Help your child to feel important, worthwhile, competent and loved. Give her your affection and approval freely, but also give her chances to be independent, to help you with meaningful tasks, and to try new things at a level she can manage.

The scenario: Negotiating for a toy

A three-year-old boy at a child care centre wants a toy that another child has. “I need this one, so you can have that one,” he offers.

“I need this one too,” replies his friend, clutching the toy firmly. It’s lucky the teacher is there to help because that’s as far as they can get on their own.

Four-year-old Linna was playing with some party balloons that hadn’t been blown up. She disobeyed her mom, and gave some to her baby brother, so Mom took the balloons away. How to get them back? Linna says, “I’ll help you clean up for the party and you’ll feel happier, and then you’ll give me the balloons back.” She realizes that how other people feel is a factor in getting what she wants.

Five-year-olds Sophie and Jenna are playing with bubbles. Sophie tries to trade wands. “No thanks,” replies her friend. Says Sophie, “But this one makes lots of bubbles.” Says Jenna, “I don’t like the moth-shaped one.” Sophie makes one last try, but Jenna sends a firm but polite “back off” message: “I’ll tell you when I’m finished, OK?” Sophie backs off.

Milestones to watch for

From Playing mostly beside other children
To Playing with others with a fair bit of conflict
To Sustaining long periods of co-operative play

From Expressing feelings primarily non-verbally
To Naming some of own feelings
To Describing a range of different feelings

From Thinking only about own feelings
To Realizing that others have feelings
To Imagining what others' feelings might be

From Little understanding of social rules
To Knowing some rules but not the reasons for them
To A beginning sense of right and wrong and the reasons for rules 

Time to brush up on your positive discipline skills! In the toddler years, behaviour management is largely a matter of containment. Now, you want your child to begin to contain himself.

The timing is right: Your preschooler has better memory than a toddler and is developing the cognitive ability to begin applying rules to different situations (for example, don’t touch the stove at Grandma’s house, either). His self-control is improving too. But don’t expect too much, too fast: Self-discipline is a long-term goal that your child will be working on all through his growing-up years.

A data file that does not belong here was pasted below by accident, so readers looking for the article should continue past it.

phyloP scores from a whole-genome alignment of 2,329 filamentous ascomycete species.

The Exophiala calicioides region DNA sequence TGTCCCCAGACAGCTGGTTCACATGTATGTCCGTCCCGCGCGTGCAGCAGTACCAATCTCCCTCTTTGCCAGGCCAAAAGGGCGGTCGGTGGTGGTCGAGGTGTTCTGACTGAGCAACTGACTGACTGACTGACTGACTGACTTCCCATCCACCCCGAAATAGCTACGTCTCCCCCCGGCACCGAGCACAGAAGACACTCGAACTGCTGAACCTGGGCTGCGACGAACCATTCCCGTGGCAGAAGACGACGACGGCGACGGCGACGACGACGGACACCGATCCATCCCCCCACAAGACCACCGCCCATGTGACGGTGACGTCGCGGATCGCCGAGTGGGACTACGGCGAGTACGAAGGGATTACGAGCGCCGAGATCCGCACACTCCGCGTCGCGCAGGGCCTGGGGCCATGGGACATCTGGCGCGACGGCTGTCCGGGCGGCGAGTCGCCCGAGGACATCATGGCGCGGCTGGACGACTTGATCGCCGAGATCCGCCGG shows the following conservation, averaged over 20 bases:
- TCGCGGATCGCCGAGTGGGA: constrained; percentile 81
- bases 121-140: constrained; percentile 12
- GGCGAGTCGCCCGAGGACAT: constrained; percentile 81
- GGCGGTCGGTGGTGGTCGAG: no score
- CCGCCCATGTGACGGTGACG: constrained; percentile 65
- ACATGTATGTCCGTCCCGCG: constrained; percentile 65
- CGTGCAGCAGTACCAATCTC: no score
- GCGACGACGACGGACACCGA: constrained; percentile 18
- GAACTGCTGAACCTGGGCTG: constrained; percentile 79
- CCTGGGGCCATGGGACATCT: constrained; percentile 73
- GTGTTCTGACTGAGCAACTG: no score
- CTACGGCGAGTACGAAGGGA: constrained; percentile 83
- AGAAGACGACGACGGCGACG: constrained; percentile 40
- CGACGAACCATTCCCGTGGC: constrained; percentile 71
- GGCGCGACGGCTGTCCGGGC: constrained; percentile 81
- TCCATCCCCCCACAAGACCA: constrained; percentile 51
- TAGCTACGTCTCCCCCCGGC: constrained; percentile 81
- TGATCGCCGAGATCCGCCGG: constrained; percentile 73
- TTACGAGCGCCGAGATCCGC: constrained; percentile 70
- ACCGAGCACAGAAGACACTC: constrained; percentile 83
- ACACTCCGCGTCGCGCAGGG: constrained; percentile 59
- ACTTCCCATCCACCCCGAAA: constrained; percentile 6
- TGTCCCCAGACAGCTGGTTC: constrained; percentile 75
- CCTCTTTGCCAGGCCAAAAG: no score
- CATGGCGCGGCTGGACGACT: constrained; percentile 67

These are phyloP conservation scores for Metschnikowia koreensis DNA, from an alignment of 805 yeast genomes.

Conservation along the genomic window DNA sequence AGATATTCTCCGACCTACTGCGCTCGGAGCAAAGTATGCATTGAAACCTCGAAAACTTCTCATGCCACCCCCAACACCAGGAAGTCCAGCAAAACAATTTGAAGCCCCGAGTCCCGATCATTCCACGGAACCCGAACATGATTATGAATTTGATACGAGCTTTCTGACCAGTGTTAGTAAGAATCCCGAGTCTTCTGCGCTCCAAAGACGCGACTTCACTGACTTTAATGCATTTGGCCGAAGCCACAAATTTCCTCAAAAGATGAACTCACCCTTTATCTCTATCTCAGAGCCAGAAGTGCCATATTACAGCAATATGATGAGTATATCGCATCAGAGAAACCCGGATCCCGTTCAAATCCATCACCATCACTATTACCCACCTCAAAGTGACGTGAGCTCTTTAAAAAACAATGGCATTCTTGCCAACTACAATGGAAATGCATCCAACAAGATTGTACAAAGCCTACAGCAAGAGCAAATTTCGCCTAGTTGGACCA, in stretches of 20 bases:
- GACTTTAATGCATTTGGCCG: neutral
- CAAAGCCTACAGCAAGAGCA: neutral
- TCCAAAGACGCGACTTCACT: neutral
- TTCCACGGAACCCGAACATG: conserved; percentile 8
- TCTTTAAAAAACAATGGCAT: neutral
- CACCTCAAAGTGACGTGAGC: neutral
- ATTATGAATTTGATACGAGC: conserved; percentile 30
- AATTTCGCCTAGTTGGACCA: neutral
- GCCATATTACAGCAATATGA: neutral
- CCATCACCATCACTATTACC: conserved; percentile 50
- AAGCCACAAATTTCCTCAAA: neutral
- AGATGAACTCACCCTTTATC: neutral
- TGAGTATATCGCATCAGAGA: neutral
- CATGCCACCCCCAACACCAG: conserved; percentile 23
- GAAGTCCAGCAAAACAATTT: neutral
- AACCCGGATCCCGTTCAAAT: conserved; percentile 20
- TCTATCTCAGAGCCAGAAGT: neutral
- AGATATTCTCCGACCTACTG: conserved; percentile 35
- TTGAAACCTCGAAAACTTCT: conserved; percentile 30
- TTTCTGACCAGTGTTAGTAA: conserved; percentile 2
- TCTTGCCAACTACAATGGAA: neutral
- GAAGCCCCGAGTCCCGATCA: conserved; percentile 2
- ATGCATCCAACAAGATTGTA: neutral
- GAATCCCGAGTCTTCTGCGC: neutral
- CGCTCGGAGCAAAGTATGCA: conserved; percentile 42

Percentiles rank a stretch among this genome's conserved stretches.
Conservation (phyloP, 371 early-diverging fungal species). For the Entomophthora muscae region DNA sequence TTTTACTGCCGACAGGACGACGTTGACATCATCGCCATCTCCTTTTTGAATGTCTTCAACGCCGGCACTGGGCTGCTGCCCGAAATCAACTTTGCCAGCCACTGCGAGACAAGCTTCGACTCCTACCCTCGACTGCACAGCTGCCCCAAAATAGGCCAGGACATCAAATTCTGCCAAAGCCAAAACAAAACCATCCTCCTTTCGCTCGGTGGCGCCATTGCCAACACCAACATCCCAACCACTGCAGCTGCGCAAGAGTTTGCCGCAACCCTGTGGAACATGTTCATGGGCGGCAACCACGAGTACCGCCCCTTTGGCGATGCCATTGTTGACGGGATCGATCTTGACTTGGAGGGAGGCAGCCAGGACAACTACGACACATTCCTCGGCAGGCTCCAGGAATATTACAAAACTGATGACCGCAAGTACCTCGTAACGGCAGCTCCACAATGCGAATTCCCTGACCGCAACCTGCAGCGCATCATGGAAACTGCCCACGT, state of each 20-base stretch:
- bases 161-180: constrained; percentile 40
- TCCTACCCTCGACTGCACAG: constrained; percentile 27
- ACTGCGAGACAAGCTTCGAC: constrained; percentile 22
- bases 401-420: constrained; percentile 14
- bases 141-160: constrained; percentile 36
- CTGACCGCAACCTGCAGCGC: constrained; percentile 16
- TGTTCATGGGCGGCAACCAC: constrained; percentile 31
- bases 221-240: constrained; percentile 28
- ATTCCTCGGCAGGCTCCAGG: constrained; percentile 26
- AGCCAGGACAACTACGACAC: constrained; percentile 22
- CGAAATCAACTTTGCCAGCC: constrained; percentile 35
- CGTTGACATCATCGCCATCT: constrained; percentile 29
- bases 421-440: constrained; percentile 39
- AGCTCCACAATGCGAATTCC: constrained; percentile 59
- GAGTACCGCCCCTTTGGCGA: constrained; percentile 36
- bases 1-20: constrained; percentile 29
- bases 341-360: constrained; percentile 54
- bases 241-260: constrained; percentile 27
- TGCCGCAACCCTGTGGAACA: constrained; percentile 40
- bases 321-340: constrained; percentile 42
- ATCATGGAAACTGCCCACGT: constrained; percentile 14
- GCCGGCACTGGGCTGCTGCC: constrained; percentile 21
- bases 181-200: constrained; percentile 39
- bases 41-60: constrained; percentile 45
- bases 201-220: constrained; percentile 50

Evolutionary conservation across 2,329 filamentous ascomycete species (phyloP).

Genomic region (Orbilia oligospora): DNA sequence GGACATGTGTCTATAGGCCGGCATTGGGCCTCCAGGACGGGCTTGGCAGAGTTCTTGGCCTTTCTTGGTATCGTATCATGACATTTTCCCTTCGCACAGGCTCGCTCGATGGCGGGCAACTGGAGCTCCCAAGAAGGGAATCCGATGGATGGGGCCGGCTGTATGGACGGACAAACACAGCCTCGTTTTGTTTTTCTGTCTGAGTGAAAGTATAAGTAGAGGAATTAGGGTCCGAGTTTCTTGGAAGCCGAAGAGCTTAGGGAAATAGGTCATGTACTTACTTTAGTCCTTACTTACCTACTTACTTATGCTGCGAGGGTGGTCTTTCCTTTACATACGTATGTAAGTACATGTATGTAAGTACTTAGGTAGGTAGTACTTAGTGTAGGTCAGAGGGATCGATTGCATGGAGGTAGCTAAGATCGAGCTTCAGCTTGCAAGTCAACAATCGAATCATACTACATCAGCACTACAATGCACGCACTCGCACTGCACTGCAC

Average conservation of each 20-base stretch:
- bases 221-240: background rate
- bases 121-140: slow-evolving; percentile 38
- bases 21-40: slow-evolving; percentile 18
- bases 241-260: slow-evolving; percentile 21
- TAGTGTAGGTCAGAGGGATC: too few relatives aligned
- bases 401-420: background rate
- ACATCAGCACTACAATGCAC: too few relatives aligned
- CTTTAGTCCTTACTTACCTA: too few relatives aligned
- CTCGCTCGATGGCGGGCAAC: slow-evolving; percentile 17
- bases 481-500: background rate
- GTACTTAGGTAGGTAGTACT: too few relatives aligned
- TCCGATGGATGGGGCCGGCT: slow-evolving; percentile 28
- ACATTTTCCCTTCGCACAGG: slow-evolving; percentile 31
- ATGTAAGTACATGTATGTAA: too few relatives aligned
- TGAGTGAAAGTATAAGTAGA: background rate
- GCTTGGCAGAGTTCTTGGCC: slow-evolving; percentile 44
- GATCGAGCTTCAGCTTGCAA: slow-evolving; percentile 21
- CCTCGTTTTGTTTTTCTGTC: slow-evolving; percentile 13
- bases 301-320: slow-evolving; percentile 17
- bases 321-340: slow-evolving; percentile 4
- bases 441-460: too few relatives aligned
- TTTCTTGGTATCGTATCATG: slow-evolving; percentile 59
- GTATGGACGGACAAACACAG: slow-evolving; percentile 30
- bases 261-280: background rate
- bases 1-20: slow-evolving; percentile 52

There will be new challenges too, from whining to outright defiance, from backtalk to ignoring you. There will be good days when your child is cheerful and co-operative (and so are you) and not-so-good days when everything is a struggle. That’s normal. Development is a two-steps-forward, one-step-back sort of process.

Remember too that preschoolers are still very young and their grip on their own behaviour is still precarious. Deteriorating behaviour can be a sign of stress: Kids who are hungry, tired, bored, cooped up, over-pressured or nervous lose their ability to control themselves. Sometimes a snack and a cuddle is all that’s needed to restore your child’s equilibrium. Now he’s ready to put away those toys.

Growing up is not a race! As parents, we’re all eager to see our children master new milestones, but pushing them does more harm than good. Instead, we need to give kids the opportunity to fully explore the stage they are at right now, says Marc Battle, an ECE professor at Red River College in Winnipeg. “Wherever a child is developmentally, he needs to stay there until he masters what he is learning.”

Whatever your child is exploring right now, he will revel in your interest, admiration and support: “He is seeing where he fits in the world around him and he wants to tell his story about it,” says Battle. “He needs to draw, to build, to tell stories and lies, to make and lose friends, to dress up and pretend, to show off what his refining muscles can do. He is beginning to find out who he is.”